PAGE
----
Friday, August 29, 2014
Officials announced today that a $1.027 million grant has been awarded to Westminster College through the Robert Noyce Teacher Scholarship Program of the National Science Foundation, a program aimed to increase qualifications of secondary educators in science, technology, engineering, and mathematics (IQ STEM).
"Through this exceptional program, Westminster will significantly contribute to strengthening STEM skills and qualifications within the region's high-need secondary schools," said Dr. Richard H Dorman, Westminster College president. "Called the IQ STEM program, the grant enables us to continue our commitments to achieving outstanding educational outcomes not only at Westminster, but also in our region's schools."
According to Dr. Amy Camardese, principal investigator, Westminster's program will lead to a 53% increase in highly qualified STEM teachers in Western Pennsylvania with a cohort of 20 educators specialized in teaching in areas of high need at the end of five years.
Westminster's plans include workshops, development of capstone research and experiential learning and creation of a new course designed to address the racial, cultural, and economic needs of school districts trying to narrow the achievement gap.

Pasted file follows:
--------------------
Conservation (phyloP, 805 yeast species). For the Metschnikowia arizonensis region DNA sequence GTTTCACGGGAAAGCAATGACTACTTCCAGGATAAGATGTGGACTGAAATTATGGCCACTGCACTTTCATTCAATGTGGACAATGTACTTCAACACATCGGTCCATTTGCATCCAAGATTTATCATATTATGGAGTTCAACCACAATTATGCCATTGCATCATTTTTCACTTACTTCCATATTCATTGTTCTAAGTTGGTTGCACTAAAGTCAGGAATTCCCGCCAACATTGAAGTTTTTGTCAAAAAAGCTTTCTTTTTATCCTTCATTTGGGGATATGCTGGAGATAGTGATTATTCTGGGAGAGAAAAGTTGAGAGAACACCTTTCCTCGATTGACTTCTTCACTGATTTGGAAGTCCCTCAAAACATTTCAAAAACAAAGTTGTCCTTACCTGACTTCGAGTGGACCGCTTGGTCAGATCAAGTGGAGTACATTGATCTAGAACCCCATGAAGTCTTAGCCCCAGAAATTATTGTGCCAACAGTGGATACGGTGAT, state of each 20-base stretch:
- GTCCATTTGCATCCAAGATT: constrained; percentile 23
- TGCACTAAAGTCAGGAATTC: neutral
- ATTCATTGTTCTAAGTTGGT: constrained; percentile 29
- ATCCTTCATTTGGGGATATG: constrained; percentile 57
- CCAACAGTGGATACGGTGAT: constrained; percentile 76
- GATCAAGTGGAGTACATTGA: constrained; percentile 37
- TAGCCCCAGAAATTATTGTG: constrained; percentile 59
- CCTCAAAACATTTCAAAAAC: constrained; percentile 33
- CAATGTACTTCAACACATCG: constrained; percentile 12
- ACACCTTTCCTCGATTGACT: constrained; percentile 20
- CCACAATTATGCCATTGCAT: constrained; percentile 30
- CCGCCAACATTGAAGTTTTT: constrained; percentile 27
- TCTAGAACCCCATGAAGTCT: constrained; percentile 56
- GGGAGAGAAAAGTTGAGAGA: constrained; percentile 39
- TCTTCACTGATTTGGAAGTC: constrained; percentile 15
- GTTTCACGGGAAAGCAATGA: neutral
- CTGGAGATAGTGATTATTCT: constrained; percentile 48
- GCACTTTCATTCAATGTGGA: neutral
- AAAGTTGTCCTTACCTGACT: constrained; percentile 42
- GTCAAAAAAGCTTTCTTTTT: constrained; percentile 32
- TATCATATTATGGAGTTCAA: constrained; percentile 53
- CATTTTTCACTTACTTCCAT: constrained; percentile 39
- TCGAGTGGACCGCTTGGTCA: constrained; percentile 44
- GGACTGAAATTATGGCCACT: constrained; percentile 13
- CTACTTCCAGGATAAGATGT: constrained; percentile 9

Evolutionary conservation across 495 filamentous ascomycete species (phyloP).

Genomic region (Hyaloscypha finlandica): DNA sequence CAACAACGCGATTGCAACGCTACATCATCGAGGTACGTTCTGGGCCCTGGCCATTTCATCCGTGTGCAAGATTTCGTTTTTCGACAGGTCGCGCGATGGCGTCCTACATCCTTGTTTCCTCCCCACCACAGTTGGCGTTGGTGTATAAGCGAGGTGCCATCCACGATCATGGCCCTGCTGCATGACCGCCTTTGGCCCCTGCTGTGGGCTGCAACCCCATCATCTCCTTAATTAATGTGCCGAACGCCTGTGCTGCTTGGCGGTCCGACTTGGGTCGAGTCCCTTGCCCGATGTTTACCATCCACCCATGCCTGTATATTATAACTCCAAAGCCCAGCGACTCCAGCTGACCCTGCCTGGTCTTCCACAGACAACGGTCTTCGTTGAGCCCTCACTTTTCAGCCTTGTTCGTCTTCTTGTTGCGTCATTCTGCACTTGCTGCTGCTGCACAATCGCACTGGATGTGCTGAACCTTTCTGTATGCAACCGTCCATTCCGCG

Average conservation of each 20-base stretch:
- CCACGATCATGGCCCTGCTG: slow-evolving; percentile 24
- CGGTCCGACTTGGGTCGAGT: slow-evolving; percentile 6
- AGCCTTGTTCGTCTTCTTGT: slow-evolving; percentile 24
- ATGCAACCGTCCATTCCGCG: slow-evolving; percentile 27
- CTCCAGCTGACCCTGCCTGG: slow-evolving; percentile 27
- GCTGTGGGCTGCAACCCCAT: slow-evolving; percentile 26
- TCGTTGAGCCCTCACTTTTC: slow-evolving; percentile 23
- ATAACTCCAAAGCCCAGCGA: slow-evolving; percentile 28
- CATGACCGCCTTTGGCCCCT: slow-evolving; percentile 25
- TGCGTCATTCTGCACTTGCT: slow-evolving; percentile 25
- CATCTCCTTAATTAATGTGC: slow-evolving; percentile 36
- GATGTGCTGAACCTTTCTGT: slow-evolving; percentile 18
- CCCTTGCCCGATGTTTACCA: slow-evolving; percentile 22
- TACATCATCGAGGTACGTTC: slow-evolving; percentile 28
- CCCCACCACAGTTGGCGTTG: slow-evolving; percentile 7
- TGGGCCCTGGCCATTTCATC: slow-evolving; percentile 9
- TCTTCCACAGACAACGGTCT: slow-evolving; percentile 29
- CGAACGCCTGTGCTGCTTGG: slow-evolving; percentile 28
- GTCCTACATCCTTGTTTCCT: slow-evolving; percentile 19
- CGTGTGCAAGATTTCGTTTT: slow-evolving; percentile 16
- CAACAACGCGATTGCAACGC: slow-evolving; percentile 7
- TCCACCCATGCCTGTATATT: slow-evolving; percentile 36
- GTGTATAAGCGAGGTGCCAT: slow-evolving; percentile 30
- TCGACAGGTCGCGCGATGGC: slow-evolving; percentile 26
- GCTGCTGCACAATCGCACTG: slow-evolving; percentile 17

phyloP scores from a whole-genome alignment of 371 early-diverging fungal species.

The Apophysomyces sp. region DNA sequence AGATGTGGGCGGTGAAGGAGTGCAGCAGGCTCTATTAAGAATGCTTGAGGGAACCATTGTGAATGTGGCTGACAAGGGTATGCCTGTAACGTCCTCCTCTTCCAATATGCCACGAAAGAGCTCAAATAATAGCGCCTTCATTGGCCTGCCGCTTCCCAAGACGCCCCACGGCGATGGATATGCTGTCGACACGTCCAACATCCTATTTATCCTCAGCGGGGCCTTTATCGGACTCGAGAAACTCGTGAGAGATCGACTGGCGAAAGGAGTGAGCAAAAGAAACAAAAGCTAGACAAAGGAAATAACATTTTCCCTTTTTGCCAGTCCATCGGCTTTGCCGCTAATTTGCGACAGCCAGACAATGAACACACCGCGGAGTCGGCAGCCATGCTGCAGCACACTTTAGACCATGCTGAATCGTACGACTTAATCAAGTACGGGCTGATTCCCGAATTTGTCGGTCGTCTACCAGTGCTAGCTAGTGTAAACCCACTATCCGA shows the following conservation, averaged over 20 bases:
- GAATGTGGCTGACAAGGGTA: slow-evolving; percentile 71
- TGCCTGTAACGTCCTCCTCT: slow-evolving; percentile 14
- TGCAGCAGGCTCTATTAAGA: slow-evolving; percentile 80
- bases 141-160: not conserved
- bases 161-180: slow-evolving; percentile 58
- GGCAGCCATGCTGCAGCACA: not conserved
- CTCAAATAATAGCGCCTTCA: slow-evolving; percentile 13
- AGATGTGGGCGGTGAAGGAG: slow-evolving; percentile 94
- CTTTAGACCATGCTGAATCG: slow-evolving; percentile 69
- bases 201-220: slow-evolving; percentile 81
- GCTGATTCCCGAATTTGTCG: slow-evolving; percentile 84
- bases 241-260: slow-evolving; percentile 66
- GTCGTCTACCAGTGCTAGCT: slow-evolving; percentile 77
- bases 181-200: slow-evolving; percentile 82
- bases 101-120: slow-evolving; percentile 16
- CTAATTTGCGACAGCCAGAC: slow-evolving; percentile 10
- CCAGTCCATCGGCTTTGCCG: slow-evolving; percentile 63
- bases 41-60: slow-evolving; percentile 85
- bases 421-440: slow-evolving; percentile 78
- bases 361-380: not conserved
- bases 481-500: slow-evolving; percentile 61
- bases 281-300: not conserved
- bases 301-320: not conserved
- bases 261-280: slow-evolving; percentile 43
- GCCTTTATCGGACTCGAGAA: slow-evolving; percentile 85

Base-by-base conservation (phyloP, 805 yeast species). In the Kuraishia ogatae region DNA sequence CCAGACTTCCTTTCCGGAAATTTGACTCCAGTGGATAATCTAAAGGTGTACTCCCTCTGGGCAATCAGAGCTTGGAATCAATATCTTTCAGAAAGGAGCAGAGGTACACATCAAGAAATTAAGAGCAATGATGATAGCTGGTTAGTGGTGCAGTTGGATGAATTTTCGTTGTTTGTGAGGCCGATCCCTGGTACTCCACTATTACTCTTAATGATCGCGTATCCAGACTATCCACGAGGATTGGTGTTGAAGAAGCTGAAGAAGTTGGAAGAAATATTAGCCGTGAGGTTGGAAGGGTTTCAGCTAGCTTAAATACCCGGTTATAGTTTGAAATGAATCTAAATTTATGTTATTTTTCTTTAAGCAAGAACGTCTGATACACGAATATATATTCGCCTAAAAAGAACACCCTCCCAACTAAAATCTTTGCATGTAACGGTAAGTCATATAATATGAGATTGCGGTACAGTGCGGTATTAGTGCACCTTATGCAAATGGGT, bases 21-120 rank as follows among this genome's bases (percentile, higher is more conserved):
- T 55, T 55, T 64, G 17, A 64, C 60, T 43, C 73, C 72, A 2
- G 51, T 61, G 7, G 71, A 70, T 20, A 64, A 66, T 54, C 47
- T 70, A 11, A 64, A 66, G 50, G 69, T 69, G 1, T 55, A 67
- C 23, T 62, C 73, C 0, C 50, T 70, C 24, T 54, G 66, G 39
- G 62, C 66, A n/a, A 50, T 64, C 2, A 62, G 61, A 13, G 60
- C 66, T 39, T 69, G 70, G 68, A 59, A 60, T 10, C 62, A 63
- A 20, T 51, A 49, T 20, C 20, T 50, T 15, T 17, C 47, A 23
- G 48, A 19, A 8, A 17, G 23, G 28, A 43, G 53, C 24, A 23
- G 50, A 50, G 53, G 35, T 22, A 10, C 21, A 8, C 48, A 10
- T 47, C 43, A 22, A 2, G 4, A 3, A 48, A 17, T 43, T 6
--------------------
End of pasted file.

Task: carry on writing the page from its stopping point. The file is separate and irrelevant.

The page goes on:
The IQ Stem Grant at Westminster includes formal collaboration with Sharon City School District and the Farrell Area School District in Mercer County and the Union Area School District and New Castle Area School District in Lawrence County. Each of the four districts meets one or more of the definitions of a "high-need" school district as defined by the Higher Education Act of 1965.
A central part of Westminster's IQ Stem Grant is the Noyce Scholar Program, which supports academic scholarships for undergraduate STEM majors who commit to teaching in high-need K-12 school districts.
"Teachers are such an influential and important part of our country's future; it is wonderful to see a program that provides support at several levels," said Camardese, professor and chair of Westminster's Department of Education. "We are not only investing in our STEM majors but also the outcomes of regional high schools."
Noyce Scholars will receive a $15,000 grant per year during their junior and senior years and stipends to attend and present at conferences and assistance with expenses, including the cost of certification tests. In return, Noyce Scholars commit to two years of teaching in an area of high need for each year of support received.
Noyce Scholar eligibility includes an application process including three recommendations, an essay, a minimum grade point average of 3.0, and an interview by the selection committee.
Students in the program will be mentored by Westminster faculty from a STEM discipline: Dr. Sarah Kennedy, assistant professor of chemistry; Dr. Sararose Lynch, assistant professor of education; Dr. Thomas Oberst, assistant professor of physics; Dr. Karen Resendes, assistant professor of biology; and Dr. Pamela Richardson, associate professor of mathematics.
Camardese, who joined the faculty in 2001, earned an undergraduate degree from Ohio University, master's degree from the University of Pittsburgh, and Ph.D. from Kent State University.